Commentary Magazine

Cedars of Lebanon: Mark Twain and the British Ladies

Between 1884 and his death twenty years later, Theodor Herzl wrote many light, non-political pieces of literary criticism, travelogue, and fiction or semi-fiction, of the genre known as “feuilleton.” Collecting about seventy of these in a two-volume set (published in Berlin in 1903), Herzl gave it the simple tide Feuilletons. This piece, written in 1894, is taken from the second volume, which contains several essays penned during Herd’s sojourn in Paris as the correspondent of the Neue Freie Presse.

Herzl never visited the United States, but was interested in American life and knew something about American literature, having read Washington! Irving, Harriet Beecher Stowe, Edward Bellamy, and Mark Twain. In his Jugendtagebuch there is an entry dated February 3, 1882, wherein the twenty-one-year-old student of jurisprudence discusses a collection of Mark Twain’s short stories. Herzl noted that the German translation was inadequate, and he characterized the volume as representative of “English [!] humor, grotesque at times, and always dry.” Yet he regarded Mark Twain as a forceful critic of local conditions.

Twelve years later Herzl had a chance to see Mark Twain (then close to sixty) at the British embassy in Paris where the humorist gave a reading to a select group. The excerpt printed below is Herzl’s reaction to the actual reading, at which he was present. In the original essay, there is a second half, a humorous “addendum” in which he spoofs the character of an American newspaperman, a correspondent in Paris, whose public back home is waiting for his stuff to appear in the local paper, the Minneapolis Bluffs. Here Herzl—without firsthand experience—is forced to fall back on stereotypes, in contrast to his astute personal view of Mark Twain and his audience. The translation from the German original is mine.—Alfred Werner.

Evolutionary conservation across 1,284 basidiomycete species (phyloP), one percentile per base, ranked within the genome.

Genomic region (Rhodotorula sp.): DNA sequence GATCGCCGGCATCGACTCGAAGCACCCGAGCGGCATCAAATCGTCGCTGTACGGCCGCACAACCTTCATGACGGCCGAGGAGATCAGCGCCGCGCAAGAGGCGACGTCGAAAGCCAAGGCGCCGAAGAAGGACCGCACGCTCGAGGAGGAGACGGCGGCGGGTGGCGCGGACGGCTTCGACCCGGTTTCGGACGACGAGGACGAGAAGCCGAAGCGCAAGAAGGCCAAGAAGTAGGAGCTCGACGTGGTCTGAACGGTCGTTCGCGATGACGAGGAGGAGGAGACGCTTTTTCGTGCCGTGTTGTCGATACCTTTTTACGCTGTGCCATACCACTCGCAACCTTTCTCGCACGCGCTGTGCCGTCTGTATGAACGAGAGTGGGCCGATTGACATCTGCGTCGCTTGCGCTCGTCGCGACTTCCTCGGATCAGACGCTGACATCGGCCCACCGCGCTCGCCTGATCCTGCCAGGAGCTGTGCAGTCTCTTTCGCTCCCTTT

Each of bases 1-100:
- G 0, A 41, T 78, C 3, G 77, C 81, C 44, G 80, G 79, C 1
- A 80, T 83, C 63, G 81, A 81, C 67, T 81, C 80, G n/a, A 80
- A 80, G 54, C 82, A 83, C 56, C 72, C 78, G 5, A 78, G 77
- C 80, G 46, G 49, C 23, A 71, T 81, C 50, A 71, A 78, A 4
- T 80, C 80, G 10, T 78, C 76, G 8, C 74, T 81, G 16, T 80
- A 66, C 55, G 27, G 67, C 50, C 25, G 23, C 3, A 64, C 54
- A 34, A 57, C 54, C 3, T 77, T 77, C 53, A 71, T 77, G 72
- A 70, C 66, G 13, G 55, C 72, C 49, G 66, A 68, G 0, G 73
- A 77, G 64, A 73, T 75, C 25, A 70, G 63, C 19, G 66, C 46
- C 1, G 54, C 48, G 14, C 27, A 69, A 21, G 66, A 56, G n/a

Before me, down the rue Faubourg St. Honoré, runs a large old-fashioned omnibus, painted differently from the usual Paris bus. On the roof of this box is an unoccupied bench, but the interior is jammed with young English girls, recognizable at a glance. The bus has no conductor. In the corner sits an old lady with a girl on her lap. I can hear the chirping going on in that odd vehicle, and now it goes rumbling down the hill. A boarding school! I guess at once where they are bound for—to the reading that Mark Twain is giving at the British embassy. Right! From the distance I see the old box stop in front of the embassy, and by the time I arrive—I’ve walked slowly—the whole chirping company has disembarked. Now they stalk earnestly across the courtyard in pairs. From the gate to the entrance door a strip of pavement crosses the gravel. This pavement was made in England, an inconspicuous trademark explains. . . .

All is English elegance: servants with white-lacquered hair, cool salons which actually look as though they were lived in; say: lightly lived in. In the largest salon stand rows of delicate gilded chairs, upholstered in flowered red silk. A globetrotter often sees just such chairs in the salons of absent princes, and assumes they are not meant to be sat on. Here one sits upon them; not comfortably, but one sits.